• Helping students with treatments
    • Assisting with drawing blood, placing catheters and administering medications
    • Delivering blood to the lab, and knowing reasons for submitting certain tests
    • Participating in service rounds

  • Large Animal Surgery

    The large animal surgery service works with multiple types of farm animals such as horses, cows, goats, pigs, and sheep in need of soft tissue or orthopedic surgeries.  Soft tissue surgeries include castrations, mass removals, hernia repairs, and others. Horses commonly present for throat and upper airway surgeries. Orthopedic surgeries include fracture repairs, arthroscopies, screw placements, and a multitude of others.

    Preceptor Surgical Skill Expectations:
    • Prepare a surgery suite and induction room
    • Identify surgical equipment, learn proper way to open surgery packs
    • Learn proper gowning and gloving techniques
    • Basic understanding of instrument care, cleaning, and sterilization of packs
    • Assisting in induction, surgery suite, and scheduling of surgeries
    • Helping with cleaning and stocking of surgery area

  • Large Animal Anesthesia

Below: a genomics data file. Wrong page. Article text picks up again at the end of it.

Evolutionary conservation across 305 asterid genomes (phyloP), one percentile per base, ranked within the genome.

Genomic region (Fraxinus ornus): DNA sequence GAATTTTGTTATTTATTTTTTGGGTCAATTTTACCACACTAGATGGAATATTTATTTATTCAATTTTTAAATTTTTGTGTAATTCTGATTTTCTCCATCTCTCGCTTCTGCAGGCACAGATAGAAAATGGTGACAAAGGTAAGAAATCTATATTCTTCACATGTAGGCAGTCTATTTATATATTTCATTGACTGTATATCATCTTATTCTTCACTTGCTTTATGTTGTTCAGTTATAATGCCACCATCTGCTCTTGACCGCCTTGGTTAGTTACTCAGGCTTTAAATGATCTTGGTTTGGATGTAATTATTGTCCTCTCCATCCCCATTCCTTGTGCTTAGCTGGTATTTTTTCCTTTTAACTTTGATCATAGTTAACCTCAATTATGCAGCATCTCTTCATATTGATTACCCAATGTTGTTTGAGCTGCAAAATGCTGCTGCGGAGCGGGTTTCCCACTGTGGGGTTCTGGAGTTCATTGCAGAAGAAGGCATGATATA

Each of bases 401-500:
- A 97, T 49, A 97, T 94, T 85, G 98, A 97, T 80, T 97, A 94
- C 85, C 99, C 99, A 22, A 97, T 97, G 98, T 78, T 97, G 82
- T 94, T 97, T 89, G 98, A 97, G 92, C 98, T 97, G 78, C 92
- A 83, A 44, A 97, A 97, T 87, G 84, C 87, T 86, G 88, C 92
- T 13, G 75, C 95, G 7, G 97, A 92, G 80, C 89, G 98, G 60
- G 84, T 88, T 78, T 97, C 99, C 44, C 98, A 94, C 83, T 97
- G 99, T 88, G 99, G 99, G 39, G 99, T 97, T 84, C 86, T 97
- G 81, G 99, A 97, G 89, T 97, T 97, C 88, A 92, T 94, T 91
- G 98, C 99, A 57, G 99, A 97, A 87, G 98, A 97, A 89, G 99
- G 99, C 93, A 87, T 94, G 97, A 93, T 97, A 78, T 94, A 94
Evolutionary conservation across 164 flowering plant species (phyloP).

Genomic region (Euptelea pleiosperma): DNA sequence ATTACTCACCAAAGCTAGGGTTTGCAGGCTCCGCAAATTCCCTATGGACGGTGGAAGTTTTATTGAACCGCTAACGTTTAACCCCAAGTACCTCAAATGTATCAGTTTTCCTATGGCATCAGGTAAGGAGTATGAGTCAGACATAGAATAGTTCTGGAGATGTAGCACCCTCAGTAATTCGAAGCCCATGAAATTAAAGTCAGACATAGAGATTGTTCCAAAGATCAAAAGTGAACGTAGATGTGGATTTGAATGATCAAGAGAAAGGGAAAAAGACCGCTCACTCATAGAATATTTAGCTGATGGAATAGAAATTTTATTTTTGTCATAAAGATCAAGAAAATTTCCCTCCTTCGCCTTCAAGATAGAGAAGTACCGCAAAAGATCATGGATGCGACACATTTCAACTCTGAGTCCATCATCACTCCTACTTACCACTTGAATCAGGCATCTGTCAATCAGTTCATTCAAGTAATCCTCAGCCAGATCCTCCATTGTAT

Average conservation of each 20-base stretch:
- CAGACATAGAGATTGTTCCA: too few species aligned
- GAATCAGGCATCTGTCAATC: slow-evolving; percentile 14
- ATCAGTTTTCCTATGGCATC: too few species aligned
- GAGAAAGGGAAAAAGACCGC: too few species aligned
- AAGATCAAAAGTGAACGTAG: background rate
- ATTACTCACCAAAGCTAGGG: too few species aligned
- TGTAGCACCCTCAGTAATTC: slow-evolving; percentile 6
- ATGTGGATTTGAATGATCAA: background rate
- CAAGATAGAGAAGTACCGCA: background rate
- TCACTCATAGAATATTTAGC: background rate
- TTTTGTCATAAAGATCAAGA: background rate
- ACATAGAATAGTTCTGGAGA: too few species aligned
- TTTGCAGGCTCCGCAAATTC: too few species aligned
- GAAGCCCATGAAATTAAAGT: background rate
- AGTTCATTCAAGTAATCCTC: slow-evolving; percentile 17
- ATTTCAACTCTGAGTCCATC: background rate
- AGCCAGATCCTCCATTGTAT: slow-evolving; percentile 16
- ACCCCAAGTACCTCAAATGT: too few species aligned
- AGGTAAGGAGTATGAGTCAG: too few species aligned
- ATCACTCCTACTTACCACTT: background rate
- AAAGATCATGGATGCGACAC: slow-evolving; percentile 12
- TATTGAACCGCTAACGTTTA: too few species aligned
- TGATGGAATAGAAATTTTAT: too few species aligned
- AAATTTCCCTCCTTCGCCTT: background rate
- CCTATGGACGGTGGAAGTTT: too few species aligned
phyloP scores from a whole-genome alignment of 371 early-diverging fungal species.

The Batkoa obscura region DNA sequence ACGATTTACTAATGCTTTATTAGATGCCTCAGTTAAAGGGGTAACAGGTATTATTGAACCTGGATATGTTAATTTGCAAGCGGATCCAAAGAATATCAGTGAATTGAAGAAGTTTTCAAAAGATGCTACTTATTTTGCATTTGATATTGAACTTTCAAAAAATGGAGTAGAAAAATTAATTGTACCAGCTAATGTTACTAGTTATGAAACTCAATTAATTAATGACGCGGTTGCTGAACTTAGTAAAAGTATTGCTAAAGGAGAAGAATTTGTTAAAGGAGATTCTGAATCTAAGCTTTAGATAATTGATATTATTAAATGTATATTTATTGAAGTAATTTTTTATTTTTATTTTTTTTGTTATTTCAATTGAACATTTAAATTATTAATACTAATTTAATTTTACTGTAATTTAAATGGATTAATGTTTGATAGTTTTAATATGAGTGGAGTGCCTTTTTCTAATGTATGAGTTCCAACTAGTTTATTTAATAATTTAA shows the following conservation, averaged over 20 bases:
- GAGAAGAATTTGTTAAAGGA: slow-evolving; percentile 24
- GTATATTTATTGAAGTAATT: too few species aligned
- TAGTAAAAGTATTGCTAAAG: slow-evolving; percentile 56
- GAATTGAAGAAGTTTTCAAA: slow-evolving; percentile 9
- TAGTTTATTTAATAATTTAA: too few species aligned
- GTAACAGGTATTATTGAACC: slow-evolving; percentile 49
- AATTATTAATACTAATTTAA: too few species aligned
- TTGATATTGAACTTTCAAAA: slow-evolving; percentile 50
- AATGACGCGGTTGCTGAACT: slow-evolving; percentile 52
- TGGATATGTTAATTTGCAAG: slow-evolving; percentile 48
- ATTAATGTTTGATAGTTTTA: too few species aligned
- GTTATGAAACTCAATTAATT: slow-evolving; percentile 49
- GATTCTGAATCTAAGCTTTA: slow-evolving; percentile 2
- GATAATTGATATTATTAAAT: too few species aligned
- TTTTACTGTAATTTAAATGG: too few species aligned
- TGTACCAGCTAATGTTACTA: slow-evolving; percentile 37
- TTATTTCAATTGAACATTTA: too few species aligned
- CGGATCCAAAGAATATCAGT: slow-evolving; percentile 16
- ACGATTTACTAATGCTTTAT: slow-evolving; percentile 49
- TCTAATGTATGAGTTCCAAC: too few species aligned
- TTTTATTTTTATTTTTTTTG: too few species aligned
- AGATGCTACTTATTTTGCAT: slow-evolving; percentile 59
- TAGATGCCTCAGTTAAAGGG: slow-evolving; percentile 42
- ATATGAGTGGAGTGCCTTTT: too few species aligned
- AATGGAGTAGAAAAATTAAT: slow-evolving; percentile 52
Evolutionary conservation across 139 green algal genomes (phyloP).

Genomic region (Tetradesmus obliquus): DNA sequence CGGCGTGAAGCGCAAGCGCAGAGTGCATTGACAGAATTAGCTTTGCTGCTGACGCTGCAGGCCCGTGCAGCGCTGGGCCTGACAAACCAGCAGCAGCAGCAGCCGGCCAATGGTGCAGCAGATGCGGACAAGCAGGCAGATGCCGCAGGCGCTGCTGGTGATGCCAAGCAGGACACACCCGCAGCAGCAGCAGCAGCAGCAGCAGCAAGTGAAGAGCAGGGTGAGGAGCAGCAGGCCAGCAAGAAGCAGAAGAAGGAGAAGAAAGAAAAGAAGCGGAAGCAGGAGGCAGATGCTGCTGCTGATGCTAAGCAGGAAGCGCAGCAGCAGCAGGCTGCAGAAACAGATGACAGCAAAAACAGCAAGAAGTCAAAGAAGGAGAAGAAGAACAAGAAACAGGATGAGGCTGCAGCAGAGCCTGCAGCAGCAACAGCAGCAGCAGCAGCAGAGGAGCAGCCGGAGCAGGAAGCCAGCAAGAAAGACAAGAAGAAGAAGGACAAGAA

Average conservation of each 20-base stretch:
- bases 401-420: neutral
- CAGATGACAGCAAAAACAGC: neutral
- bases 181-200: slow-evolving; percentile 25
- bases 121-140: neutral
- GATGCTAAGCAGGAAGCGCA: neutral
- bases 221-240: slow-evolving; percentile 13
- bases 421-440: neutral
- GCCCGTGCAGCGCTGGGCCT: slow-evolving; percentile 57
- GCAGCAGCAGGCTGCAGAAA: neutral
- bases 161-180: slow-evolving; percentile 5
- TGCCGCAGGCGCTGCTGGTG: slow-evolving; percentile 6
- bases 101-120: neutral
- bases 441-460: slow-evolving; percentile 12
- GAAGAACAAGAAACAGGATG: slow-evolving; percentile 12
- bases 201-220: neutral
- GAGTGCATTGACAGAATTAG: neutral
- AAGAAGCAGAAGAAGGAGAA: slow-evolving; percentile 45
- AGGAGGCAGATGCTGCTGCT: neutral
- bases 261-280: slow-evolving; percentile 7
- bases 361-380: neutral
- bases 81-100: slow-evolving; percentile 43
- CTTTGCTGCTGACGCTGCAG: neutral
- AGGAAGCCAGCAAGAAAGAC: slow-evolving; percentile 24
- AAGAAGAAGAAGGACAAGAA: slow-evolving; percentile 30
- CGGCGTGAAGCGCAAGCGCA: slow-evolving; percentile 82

Large animal anesthesia LVTs sedate and/or anesthetize horses, cattle, alpacas, llamas, pigs, goats, sheep, and the occasional exotic/large wildlife animals for a variety of procedures. Preceptors will observe IM injections, IV catheter placement, premedication, induction, maintenance, ventilation techniques for large animals, and recovery of patients. Preceptors may have the opportunity to assist LVTs and residents with tasks such as:

    • Administering IM and IV injections
    • Placing IV catheters and arterial catheters
    • Assisting with induction and intubation
    • Placing monitoring equipment on patient
    • Operating the anesthesia machine and syringe pumps
    • Keeping an anesthetic record
    • Assisting with extubation and patient recovery